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American Airlines explained how they’ll combine their AAdvantage frequent flyer program with US Airways Dividend Miles today, as part of their merger with US Airways. And it’s generally good news, because not a lot is changing.
Some folks were worried there would be major negative changes, like award tickets costing more miles, or transitioning to a revenue-based program (where you earn miles based on the cost of your ticket and not the distance flown) like Delta and United Airlines have done.
I’m happy to report that American Airlines is not changing their award chart or making any major changes to how you earn miles! Most of the changes will impact folks with elite status.
Let’s look at what’s changing and what it means for you.
The New American Airlines AAdvantage Frequent Flyer Program
1. Your US Airways Miles Will Become American Airlines Miles
If you have both US Airways and American Airlines frequent flyer accounts, your US Airways miles will be moved to your American Airlines account in the 2nd quarter of 2015. They’ll be transferred at a 1:1 ratio.
Folks who only have a US Airways account will have a new American Airlines account number created for them, and their miles will automatically be transferred to the new account.
If you’re trying to earn elite status in early 2015, your 2014 activity from both programs will be combined, and your elite status will be based on the total elite qualifying miles and segments from both programs.
I’ve written that the Barclays US Airways card will be phased out soon because of the merger. You’ll get 40,000 US Airways miles after your 1st purchase and payment of the $89 annual fee, plus 10,000 miles on the anniversary of your account opening.
Now we know for sure that US Airways miles will become American Airlines miles at a 1:1 ratio. So if you don’t have the card already, and want more American Airlines miles, this could be a good opportunity before the card is retired for good!
Other American Airlines cards, like the Citi® / AAdvantage® Executive World Elite™ Mastercard® or Citi® / AAdvantage® Platinum Select® World Elite™ Mastercard® should still be available after the merger. That’s because Citi has an agreement with American Airlines to issue their credit cards.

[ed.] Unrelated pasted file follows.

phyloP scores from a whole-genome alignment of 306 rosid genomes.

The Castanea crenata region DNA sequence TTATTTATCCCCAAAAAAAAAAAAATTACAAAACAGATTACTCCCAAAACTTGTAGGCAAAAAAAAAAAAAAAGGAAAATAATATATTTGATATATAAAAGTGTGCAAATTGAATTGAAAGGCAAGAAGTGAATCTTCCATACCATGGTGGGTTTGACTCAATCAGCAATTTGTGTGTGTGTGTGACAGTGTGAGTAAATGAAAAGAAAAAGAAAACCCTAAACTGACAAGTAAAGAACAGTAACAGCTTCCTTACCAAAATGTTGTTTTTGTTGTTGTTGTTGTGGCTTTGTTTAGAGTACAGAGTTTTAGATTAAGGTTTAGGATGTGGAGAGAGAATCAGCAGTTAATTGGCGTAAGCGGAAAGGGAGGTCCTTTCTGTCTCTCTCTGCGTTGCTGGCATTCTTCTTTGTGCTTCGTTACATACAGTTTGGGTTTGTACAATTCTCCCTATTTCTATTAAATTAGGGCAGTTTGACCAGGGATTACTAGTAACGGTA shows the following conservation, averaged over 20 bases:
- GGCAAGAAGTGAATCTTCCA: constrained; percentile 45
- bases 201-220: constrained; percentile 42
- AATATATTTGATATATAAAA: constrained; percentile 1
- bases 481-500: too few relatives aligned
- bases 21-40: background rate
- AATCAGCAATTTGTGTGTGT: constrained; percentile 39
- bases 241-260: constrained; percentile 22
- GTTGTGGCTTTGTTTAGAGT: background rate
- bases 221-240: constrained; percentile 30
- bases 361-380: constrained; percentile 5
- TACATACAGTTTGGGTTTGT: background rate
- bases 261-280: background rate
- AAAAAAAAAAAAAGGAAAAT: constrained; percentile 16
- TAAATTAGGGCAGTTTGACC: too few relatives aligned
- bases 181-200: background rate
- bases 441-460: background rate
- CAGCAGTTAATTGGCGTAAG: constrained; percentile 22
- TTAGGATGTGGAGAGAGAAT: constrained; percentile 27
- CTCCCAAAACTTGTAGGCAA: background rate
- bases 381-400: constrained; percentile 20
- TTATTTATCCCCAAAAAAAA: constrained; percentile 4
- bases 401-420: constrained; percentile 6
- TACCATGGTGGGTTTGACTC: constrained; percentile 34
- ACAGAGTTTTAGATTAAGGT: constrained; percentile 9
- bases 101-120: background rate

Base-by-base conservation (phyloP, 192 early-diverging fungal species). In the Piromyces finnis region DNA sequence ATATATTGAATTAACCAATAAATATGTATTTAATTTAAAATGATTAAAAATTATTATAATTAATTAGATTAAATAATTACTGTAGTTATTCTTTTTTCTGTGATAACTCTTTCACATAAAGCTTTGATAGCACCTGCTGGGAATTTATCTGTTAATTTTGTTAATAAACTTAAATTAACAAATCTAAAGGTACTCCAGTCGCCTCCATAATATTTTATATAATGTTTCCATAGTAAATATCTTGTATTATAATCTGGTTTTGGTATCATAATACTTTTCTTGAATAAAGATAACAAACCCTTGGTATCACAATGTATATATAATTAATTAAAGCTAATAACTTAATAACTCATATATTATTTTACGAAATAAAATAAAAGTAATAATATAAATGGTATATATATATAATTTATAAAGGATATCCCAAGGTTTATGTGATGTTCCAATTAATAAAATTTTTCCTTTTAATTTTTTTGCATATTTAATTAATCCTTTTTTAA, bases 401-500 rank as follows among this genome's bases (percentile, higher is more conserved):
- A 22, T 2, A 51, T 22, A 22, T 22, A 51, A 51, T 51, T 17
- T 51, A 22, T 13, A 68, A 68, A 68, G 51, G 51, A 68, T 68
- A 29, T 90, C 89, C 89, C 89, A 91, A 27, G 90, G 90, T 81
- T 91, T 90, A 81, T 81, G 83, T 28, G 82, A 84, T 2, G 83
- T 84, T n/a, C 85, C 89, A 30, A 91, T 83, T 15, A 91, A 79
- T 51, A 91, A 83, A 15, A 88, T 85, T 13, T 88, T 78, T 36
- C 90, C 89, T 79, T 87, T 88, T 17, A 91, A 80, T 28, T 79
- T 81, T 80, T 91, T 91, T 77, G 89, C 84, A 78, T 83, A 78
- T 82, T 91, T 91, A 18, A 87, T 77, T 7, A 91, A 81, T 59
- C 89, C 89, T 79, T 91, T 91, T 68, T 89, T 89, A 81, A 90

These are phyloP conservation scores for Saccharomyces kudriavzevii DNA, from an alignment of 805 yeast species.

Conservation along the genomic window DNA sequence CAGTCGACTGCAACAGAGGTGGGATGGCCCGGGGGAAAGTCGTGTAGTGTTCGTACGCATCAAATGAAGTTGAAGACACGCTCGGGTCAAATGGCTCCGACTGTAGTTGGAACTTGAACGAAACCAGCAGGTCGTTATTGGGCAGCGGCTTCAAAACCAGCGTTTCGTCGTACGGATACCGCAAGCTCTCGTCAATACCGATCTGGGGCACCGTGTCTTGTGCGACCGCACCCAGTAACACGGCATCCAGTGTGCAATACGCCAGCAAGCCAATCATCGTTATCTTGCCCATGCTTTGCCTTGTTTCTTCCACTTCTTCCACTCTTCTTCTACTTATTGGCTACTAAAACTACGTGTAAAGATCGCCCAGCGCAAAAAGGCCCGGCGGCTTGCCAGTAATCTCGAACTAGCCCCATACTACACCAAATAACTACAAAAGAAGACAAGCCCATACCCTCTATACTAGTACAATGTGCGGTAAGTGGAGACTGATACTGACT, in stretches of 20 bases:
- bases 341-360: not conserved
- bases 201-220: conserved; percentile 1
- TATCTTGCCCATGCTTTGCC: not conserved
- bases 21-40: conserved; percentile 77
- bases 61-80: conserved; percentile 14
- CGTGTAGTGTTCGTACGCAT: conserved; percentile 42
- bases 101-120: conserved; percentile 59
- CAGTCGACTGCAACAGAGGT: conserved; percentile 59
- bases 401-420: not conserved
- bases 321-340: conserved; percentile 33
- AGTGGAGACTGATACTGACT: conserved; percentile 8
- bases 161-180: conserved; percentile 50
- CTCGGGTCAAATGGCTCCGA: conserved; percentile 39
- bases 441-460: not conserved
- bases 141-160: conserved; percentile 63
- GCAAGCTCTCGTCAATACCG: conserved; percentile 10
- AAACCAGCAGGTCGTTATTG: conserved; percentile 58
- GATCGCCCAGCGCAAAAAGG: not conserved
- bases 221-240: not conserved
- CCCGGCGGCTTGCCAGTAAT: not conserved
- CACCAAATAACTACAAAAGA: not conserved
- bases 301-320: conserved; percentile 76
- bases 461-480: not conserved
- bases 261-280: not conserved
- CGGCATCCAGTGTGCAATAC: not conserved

2. The AAdvantage Award Chart Stays the Same
American Airlines is not changing its award chart! So it will still cost the same number of miles for an award ticket.
You’ll still be able to book award flights using US Airways miles and the US Airways award chart until the 2 programs are combined in the 2nd quarter of 2015. There’s not an exact date for retiring the US Airways award chart, so if there are tickets you want to book using the old chart, you shouldn’t leave it for too late.
3. Changes to Elite Status, Upgrades
The US Airways Dividend Miles program has 4 elite status tiers:
- Executive Platinum
One main change in qualifying for elite status is that you’ll now need 120 segments (or 100,000 miles or points) to qualify for Executive Platinum status.
That’s the same number of segments needed for US Airways top-tier elite qualification. Previously, American Airlines Executive Platinum members only needed 100 segments.
Another major change for frequent flyers is that all elites will get unlimited complimentary upgrades on American Airlines marketed and operated flights 500 miles or less when there are seats available. This will occur after the programs are combined in the 2nd quarter of 2015.
One Mile at a Time has a good overview of all the changes to elite upgrades under the new American Airlines AAdvantage program.
4. Other New Features
Starting January 1, 2015, you’ll earn 50% bonus miles on paid Business Class tickets on both American Airlines and US Airways. Previously, the mileage bonus was 25% on American Airlines.
And if you’re an Executive Platinum elite customer, you won’t have to pay for confirmed same-day flight changes anymore. Previously, it cost $75.
American Airlines has released the details of how they will combine their frequent flyer program with US Airways after their merger is complete. And the good news is, not a lot has changed for most folks!
Your US Airways miles will be transferred to the new American Airlines AAdvantage program in the 2nd quarter of 2015 at a 1:1 ratio. The American Airlines award charts are NOT changing, and they’re NOT switching to a revenue-based elite qualification system like Delta and United Airlines have done.
There are a few changes to how folks qualify for elite status, and how you get upgraded. But for most folks without elite status, there’ll be very little noticeable change.
That said, I do expect there to eventually be increases in the award chart and American Airlines will likely move to a revenue frequent flyer program (but only for earning miles, and not for redeeming miles)
I’m happy with today’s announcement. What do you think of the changes to American Airlines AAdvantage?